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WATCH NOW: http://www.podcastgarden.com/episode/ep-26-the-design-process_39960

As I’ve been spending more time on my own knitting designs lately, I thought it would be fun to talk about some of the process that goes into creating a pattern. For me, that process is slightly different each time, so I’ll talk about both how wildly things can vary and about the steps that I always visit when I’m designing. The process is both invigorating (really gets the creative juices flowing!) and challenging (grading for different sizes is HARD).

The technique segment in this episode gives you some tips for joining into the round without twisting your stitches.

Mentioned in this episode:

Who’s ready for a fun hat KAL?

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Yesterday, the yarn company Knit Picks released its 2015 Spring Accessories Collection, and I’m proud to say that I have a hat design (pictured above) in this lovely, 26-pattern book.

The hat is called the Bloccare Cap (direct Knit Picks link / Ravelry link). The name comes from the Italian word for block, since the overall effect is of color blocking.

This is a really fun knit that involves a number of interesting but not complicated techniques. The main body of the hat starts with a provisional cast on and is worked flat and sideways, using short rows to shape the crown. You join the whole thing by using a three-needle bind off and then pick up stitches from the bottom edge to work the ribbed brim.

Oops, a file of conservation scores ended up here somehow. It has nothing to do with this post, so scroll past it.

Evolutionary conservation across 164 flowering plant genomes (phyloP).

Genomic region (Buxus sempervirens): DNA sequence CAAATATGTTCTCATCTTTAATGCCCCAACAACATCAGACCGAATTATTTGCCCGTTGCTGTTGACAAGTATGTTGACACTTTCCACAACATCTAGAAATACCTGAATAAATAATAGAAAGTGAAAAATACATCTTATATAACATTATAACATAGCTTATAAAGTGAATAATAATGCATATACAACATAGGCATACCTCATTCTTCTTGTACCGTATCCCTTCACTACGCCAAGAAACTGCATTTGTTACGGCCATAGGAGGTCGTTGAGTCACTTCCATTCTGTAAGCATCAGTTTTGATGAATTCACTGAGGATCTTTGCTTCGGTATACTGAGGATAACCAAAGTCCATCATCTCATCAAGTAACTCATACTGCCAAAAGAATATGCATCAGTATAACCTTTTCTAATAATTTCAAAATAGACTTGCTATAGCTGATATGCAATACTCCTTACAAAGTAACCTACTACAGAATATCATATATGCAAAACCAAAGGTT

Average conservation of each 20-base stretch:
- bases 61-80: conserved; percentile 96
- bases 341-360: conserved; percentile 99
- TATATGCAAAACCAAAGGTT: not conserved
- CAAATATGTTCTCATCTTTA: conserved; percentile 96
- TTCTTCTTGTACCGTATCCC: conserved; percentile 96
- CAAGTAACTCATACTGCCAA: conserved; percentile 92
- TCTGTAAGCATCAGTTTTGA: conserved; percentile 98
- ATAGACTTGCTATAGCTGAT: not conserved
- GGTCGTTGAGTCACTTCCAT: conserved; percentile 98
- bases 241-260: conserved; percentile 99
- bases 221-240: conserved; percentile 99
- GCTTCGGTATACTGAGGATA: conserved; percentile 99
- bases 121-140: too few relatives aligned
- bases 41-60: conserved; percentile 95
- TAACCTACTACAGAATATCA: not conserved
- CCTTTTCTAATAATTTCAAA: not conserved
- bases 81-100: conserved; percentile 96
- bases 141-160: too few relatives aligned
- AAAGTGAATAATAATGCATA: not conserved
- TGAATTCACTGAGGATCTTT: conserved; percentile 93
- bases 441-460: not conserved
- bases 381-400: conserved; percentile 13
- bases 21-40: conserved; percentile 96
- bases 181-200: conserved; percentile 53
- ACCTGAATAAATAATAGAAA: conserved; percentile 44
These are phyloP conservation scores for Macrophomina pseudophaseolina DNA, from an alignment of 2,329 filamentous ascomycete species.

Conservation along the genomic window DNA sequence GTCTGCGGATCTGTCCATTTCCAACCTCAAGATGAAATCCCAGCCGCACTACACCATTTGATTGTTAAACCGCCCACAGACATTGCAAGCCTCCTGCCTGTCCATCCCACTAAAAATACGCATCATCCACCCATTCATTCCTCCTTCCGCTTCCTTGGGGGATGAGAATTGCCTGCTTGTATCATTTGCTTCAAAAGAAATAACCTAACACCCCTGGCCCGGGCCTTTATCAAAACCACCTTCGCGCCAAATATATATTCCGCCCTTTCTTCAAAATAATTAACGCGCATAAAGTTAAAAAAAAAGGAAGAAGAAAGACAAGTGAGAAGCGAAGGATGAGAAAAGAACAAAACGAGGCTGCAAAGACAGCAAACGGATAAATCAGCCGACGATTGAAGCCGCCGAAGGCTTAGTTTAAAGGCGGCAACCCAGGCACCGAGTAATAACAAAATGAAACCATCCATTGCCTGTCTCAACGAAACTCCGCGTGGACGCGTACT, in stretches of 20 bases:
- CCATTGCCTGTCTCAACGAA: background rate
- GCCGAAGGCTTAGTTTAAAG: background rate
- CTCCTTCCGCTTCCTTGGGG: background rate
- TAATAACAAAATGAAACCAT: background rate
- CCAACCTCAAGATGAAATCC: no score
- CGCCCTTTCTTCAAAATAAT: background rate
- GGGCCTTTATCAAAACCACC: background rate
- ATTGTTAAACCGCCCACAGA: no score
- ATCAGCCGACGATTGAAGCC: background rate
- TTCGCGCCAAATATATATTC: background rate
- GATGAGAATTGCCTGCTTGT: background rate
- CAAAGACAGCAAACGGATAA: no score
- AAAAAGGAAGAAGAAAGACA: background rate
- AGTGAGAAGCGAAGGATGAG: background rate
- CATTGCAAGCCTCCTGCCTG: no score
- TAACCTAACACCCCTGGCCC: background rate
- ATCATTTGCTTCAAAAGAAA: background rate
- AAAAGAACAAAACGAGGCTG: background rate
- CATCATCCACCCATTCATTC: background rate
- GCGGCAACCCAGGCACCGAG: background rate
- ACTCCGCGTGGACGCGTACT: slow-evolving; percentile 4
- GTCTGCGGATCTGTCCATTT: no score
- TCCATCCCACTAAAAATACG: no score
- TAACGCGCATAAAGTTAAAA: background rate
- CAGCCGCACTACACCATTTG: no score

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Does this look and sound like something you’d like to try? I’m getting quite an enthusiastic response to this pattern on the various social media, so I thought I’d schedule a knit-along (KAL) to begin March 1 (ending April 15).

Why join a KAL? You’ll be able to …

  • show off photos of your hat-in-progress (and admire others’)
  • ask questions if any step of the pattern confuses you
  • get links to tutorials that can help you with any unfamiliar techniques
  • enjoy the camaraderie of other knitters working on the same project you are
  • potentially win a prize if you finish by the closing date and your name is drawn!

What will you need to participate? Gather these things by March 1, and you’ll be ready to go!

  • A copy of the pattern. It’s available as an individual download on the Knit Picks website and on Ravelry, or as part of the 2015 Spring Accessories Collection (available in PDF or print format).
  • Sportweight wool yarn in 5 different colors. The photographed samples use 1 ball in each of five colors of Wool of the Andes Sport. For the largest size, I used about 110 yds of the main color (gray in the sample above); about 70 yds each of the 3 contrast colors that are used in both the hat body and brim (burgundy, blue, and yellow above); and about 50 yds of the last contrast color that is only used in the hat body, not the brim (white above). Knit Picks makes it easy to order kits if you order the pattern from them (and the entire project costs less than $25 including shipping).
  • 16-inch circular needles in US 3 (3.25mm) and US 2 (2.75mm), or the size you need to get a gauge in garter stitch of 21 stitches and 45 rows = 4″/10cm in garter stitch worked flat, blocked.
  • A Ravelry account and membership in the Dark Matter Knits group, both of which are free and fabulous. :)

I’ll leave you with a final photo of me wearing my own prototype of the hat. As you can see, there are near-infinite color possibilities. For more variation possibilities, I include instructions on how to make the hat fit more like a traditional beanie instead of as a slouchy hat as shown here. The sizing and styling make it possible to knit this for just about anyone, male or female, child or adult.